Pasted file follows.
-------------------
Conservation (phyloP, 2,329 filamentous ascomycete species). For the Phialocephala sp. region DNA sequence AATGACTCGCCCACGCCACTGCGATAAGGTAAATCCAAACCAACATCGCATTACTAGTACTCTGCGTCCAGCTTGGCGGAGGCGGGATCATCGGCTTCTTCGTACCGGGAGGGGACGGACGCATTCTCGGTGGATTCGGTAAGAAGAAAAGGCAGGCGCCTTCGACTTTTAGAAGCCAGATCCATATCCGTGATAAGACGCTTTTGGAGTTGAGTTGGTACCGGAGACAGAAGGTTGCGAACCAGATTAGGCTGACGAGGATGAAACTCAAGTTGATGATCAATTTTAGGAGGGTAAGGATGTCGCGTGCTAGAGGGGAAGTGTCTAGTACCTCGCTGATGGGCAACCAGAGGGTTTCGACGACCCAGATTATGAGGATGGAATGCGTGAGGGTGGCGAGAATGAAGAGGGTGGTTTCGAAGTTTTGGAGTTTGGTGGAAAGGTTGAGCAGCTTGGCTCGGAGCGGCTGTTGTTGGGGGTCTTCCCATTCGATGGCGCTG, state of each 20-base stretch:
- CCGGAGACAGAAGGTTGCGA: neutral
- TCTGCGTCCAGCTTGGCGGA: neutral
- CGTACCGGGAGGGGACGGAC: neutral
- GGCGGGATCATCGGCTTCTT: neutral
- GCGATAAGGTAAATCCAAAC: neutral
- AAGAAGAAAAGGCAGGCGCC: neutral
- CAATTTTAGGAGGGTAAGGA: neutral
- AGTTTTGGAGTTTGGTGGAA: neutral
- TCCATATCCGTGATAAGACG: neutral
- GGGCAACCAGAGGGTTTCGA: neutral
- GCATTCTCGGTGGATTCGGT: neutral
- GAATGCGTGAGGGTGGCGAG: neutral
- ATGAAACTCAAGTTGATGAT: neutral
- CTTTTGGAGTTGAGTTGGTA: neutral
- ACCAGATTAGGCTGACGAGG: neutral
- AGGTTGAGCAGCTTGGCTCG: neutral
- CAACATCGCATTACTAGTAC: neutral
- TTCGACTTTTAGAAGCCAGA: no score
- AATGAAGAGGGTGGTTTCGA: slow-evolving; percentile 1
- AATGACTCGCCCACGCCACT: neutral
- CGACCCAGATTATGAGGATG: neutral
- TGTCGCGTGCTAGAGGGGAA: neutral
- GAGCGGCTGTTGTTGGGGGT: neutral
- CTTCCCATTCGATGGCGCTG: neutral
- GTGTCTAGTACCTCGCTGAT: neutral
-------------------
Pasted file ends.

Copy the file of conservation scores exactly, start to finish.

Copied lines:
Conservation (phyloP, 2,329 filamentous ascomycete species). For the Phialocephala sp. region DNA sequence AATGACTCGCCCACGCCACTGCGATAAGGTAAATCCAAACCAACATCGCATTACTAGTACTCTGCGTCCAGCTTGGCGGAGGCGGGATCATCGGCTTCTTCGTACCGGGAGGGGACGGACGCATTCTCGGTGGATTCGGTAAGAAGAAAAGGCAGGCGCCTTCGACTTTTAGAAGCCAGATCCATATCCGTGATAAGACGCTTTTGGAGTTGAGTTGGTACCGGAGACAGAAGGTTGCGAACCAGATTAGGCTGACGAGGATGAAACTCAAGTTGATGATCAATTTTAGGAGGGTAAGGATGTCGCGTGCTAGAGGGGAAGTGTCTAGTACCTCGCTGATGGGCAACCAGAGGGTTTCGACGACCCAGATTATGAGGATGGAATGCGTGAGGGTGGCGAGAATGAAGAGGGTGGTTTCGAAGTTTTGGAGTTTGGTGGAAAGGTTGAGCAGCTTGGCTCGGAGCGGCTGTTGTTGGGGGTCTTCCCATTCGATGGCGCTG, state of each 20-base stretch:
- CCGGAGACAGAAGGTTGCGA: neutral
- TCTGCGTCCAGCTTGGCGGA: neutral
- CGTACCGGGAGGGGACGGAC: neutral
- GGCGGGATCATCGGCTTCTT: neutral
- GCGATAAGGTAAATCCAAAC: neutral
- AAGAAGAAAAGGCAGGCGCC: neutral
- CAATTTTAGGAGGGTAAGGA: neutral
- AGTTTTGGAGTTTGGTGGAA: neutral
- TCCATATCCGTGATAAGACG: neutral
- GGGCAACCAGAGGGTTTCGA: neutral
- GCATTCTCGGTGGATTCGGT: neutral
- GAATGCGTGAGGGTGGCGAG: neutral
- ATGAAACTCAAGTTGATGAT: neutral
- CTTTTGGAGTTGAGTTGGTA: neutral
- ACCAGATTAGGCTGACGAGG: neutral
- AGGTTGAGCAGCTTGGCTCG: neutral
- CAACATCGCATTACTAGTAC: neutral
- TTCGACTTTTAGAAGCCAGA: no score
- AATGAAGAGGGTGGTTTCGA: slow-evolving; percentile 1
- AATGACTCGCCCACGCCACT: neutral
- CGACCCAGATTATGAGGATG: neutral
- TGTCGCGTGCTAGAGGGGAA: neutral
- GAGCGGCTGTTGTTGGGGGT: neutral
- CTTCCCATTCGATGGCGCTG: neutral
- GTGTCTAGTACCTCGCTGAT: neutral